Campus climate micro-grant initiative awards $30,077 in fifth year

Thursday, January 23, 2020

On January 10, 2020, the campus climate micro-grant initiative awarded $30,077 to 40 projects. The awards ranged from $350 to $1000 and aim to improve the overall campus climate by supporting new and existing activities at a local or grassroots level. Now in its fifth year, the project received 77 applications, the most in its history. 

To qualify, projects had to be sponsored by either a registered student group or a University department. Applications were considered for their ability to address these priorities: expanding understanding, increasing access and equity of marginalized populations, improving campus climate assessment, and addressing institutional history and reconciliation.

The micro-grants are generously funded by the Office of President Joan T. A. Gabel. 

“The Campus Climate Micro-Grant program provides an important opportunity to positively impact campus climate,” said President Gabel. “I am pleased to support the program and its capacity to expand understanding, scholarship, and discovery.”

The awards ranged from $350 to $1000 and will go to support these projects*:

  • Building Bridges to Design Careers for Underrepresented Kids, a College of Design event to attract underrepresented students in the Twin Cities to design related fields at the U.

  • Global Study Buddy Program to better connect U international students with domestic students through study groups.

  • Race the Power of an Illusion-The Story We Tell, A documentary film screening and Courageous Conversation for Humphrey School students to understand early inequities and exclusions in U.S. policies, the long term impact, and need to not repeat that history. 

  • Great Lakes lacrosse stick making with BIG (Bayaaga'adowejig Ingiw Gabe-gikendaasoowigamigong, through the Department of American Indian Studies). Lacrosse stick making workshops for students interested in learning about Ojibwe culture and heritage and to open a meaningful connection/relationship to the indigenous people of the region and students on campus.

  • Call In Culture is a workshop designed to help foster a climate within the Department of Theatre Arts and Dance, and beyond, whereby student artists who may feel marginalized or disempowered are equipped with the tools to advocate for their own physical, emotional and professional welfare.

  • Asian American Studies Program Journal vol. 2, centers Asian Pacific Islander (API) student contributors to improve and inspire conversations around API experiences, histories, and imagined futures, and will uplift all forms of expression in the Journal as a way to create multiple access points. 

  • State of East Africa, an event organized by Students Devoted to Marginalized Communities, a registered student group, to educate the University community about the current state of the Horn of Africa and its impact on the U’s east African student population.

  • Rural Community Connection, an initiative by CLA Academic Advising, will create spaces for self-identified rural students to gather in order to build community, share common experiences, and develop belonging on campus. It will also provide a training session open to all faculty and staff regarding the experiences of rural students on campus.

  • Expanding Woodworking: Spoon Carving with Women’s Woodshop will provide an opportunity for women, trans, and non-binary folks to come together, learn the basics of woodcarving by making a spoon, and discuss ways to lessen the barriers for traditionally marginalized users in the College of Design fabrication shops.

  • Mental Health Collective of Indigenous People and People of Color offers monthly meetings and twice a year retreats to support participants to expand understanding of themselves and their communities through nuanced dialogue spaces.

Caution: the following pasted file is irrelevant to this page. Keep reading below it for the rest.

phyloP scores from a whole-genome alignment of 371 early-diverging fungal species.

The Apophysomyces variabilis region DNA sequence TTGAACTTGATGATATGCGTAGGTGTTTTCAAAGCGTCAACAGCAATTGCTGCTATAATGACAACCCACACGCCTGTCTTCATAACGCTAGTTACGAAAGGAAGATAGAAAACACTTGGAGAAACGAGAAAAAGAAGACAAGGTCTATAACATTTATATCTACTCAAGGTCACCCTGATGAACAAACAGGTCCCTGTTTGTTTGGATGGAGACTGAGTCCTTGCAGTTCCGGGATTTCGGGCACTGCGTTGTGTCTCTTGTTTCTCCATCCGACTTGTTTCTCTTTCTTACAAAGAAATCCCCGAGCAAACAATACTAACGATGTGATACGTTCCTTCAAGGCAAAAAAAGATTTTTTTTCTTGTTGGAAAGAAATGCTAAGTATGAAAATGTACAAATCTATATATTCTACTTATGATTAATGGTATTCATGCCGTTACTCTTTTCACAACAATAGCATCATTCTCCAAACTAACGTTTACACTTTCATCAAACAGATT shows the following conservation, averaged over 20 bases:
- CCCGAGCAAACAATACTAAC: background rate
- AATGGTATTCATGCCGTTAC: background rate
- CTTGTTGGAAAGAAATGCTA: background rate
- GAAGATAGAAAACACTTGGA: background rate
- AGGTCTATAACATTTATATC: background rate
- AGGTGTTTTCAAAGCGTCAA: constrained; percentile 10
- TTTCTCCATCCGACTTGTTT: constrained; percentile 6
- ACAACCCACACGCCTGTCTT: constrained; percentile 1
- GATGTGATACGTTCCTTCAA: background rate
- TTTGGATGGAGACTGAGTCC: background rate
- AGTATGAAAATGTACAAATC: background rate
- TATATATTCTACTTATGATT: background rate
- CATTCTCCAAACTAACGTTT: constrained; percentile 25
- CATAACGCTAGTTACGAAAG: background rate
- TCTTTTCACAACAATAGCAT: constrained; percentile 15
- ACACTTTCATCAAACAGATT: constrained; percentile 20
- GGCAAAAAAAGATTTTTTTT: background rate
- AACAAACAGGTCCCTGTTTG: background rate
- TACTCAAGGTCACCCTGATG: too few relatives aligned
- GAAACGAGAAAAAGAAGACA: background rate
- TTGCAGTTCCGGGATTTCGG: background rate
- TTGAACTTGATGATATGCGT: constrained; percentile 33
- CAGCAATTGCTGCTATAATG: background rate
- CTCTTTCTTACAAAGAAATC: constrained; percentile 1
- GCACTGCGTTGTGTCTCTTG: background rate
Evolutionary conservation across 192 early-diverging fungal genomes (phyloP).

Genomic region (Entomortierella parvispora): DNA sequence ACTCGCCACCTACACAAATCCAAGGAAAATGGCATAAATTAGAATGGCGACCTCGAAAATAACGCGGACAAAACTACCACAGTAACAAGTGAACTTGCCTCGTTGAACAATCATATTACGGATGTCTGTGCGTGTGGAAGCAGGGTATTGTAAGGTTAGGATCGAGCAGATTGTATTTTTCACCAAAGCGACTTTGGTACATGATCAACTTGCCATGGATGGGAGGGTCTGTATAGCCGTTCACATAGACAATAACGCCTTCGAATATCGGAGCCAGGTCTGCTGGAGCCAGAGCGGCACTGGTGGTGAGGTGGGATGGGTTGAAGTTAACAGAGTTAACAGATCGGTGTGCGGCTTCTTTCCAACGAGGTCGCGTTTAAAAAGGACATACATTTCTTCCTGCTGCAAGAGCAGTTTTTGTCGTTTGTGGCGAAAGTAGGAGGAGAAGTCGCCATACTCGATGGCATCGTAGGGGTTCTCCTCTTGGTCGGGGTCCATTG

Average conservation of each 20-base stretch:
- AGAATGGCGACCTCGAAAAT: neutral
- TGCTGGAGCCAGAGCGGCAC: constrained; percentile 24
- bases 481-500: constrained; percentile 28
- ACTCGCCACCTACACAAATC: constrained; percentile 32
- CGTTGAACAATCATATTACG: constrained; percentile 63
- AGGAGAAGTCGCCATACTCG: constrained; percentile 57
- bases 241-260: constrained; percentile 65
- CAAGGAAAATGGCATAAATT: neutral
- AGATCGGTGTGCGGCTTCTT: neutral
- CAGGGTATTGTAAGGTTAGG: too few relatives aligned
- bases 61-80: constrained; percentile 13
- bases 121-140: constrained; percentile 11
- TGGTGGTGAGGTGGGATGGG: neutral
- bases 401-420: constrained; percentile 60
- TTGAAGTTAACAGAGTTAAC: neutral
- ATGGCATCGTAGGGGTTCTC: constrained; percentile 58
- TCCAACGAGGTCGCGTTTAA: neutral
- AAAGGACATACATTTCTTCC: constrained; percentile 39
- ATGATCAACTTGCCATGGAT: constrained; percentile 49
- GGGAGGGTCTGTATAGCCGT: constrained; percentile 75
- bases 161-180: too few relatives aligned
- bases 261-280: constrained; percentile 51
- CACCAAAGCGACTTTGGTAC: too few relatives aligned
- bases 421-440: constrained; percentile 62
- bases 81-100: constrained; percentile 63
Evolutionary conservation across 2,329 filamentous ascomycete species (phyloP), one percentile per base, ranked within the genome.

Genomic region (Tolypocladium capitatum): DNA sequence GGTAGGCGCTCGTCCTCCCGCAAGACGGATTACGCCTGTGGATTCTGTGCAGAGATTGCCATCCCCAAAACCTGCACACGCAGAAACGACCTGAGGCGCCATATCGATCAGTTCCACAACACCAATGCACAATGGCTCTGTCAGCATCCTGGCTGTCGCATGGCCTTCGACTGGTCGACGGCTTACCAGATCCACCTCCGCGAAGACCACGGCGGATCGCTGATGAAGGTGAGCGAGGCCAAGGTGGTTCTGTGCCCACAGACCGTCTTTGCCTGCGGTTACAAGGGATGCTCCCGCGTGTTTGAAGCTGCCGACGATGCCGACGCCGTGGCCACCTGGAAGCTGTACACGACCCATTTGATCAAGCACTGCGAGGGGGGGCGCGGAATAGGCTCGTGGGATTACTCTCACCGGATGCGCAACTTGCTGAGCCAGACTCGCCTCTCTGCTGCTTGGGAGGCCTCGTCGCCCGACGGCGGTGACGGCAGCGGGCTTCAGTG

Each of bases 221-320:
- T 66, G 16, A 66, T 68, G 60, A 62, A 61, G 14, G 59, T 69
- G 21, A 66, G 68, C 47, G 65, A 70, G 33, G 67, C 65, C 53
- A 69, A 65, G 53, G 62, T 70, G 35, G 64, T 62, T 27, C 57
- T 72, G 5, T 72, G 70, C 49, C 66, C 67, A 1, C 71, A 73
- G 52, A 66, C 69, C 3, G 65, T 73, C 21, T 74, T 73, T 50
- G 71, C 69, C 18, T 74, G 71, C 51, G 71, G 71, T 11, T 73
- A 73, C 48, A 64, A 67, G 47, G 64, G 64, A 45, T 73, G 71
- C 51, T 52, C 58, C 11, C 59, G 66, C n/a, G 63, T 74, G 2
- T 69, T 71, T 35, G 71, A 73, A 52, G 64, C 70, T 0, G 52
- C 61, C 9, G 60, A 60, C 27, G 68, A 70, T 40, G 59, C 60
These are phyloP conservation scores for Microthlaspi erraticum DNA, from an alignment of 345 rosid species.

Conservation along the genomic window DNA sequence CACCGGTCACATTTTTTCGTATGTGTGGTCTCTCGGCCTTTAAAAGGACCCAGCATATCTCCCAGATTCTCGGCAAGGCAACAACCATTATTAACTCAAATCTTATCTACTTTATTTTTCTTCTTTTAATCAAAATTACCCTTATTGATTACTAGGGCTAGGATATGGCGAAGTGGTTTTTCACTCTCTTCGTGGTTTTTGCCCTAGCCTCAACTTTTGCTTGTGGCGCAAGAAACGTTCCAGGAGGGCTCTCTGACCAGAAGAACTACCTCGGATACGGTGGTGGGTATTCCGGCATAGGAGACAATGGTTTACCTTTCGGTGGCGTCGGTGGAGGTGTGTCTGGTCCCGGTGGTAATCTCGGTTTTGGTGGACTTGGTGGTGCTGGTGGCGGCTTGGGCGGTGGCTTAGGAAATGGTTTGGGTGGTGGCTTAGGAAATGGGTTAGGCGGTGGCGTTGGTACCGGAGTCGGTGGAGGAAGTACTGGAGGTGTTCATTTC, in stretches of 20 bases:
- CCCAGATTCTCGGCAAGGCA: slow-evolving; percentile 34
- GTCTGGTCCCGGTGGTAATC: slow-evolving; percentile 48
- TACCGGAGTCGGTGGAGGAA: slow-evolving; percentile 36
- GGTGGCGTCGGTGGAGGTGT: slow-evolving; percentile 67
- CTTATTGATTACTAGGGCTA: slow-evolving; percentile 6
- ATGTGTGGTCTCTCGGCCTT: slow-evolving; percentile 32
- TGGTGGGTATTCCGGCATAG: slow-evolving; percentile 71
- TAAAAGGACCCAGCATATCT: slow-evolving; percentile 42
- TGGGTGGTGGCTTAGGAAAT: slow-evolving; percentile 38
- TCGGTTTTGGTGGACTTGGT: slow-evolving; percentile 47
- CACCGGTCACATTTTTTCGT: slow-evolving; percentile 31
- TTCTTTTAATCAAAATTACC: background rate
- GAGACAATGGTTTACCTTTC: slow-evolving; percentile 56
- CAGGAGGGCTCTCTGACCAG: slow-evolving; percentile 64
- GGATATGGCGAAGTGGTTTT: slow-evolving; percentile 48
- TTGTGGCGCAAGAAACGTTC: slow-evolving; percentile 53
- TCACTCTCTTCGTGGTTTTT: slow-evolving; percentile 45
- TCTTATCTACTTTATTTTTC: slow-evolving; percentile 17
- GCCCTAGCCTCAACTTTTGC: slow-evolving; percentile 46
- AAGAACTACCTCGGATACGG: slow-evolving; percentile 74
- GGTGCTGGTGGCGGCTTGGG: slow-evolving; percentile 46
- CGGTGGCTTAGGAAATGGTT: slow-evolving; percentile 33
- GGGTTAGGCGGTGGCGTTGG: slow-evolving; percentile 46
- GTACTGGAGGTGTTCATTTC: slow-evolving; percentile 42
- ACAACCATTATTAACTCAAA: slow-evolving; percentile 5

• Mathematics Project at Minnesota, a four-day workshop designed to build a community among underrepresented students interested in majoring in math.

  • Hmong Affinity Group - School of Social Work.  To provide Hmong-identifying undergraduate and graduate students in the School with a safe, empowering, and supportive space to come together once a month to have group dialogue around their lived experiences, academic and professional challenges, and the complex intersections of their identities in a predominantly white institution of higher education.

  • Camp Emerge, A Carlson School of Management project to introduce diverse groups of students to the fundamentals of business, explain how business applies to individual career interests, and help participants acquire critical skills for personal, professional and cultural development.

  • Creating Inclusive Cohorts (CIC) Program Collaboration, a program of the Graduate School Diversity Office to support the retention and success of under-represented students seeking graduate degrees.

  • Students Supporting Students, a registered group, will lead an effort to create a community where students who have been affected by mental illness can come and feel supported by their peers.

  • 2020 Indigenous Women and Women of Color Student (IWWOCS) Symposium, program curated by the Women’s Center, designed to center and prioritize the voices and experiences of indigenous women, women of color, and multiracial women students.

  • CFANS "First Gen Proud!" An opportunity for College of Food, Agricultural and Natural Resources Sciences (CFANS) students to come together to learn more about their first generation identities but also about the intersectionality of this identity in the context of an academic institution.

  • ** CSE Lactation Lounge: Providing Wellness for Mamas and Babies. An effort to improve conditions for working and student mothers in the College of Science and Engineering (CSE) and more broadly at the University of Minnesota, by creating a lactation room in Shepherd Laboratories.

  • ** Is There a Place for Me Here?: Creating a Lactation Space and Meditation Room in Peik Hall. An effort by the Curriculum and Instruction Graduate Student Association (CIGSA), working with the College of Education and Human Development (CEHD) Department of Curriculum and Instruction (C&I) to create a lactation space and meditation room in Peik Hall that will also be available to members of the University community.

  • Indigenous Women on the Frontlines of Climate Change Resistance. An event to advance understanding of the intersectional issues at the root of environmental injustice by providing an opportunity for the University community to hear about these issues directly from indigenous women leaders.

  • Sensory Packs for Sensory Access. A project of the Bell Museum to provide free Sensory Packs throughout the museum for any visitor who wishes to use them, in order to improve access to the Bell’s exhibits, programs, and special events for visitors with sensory sensitivities.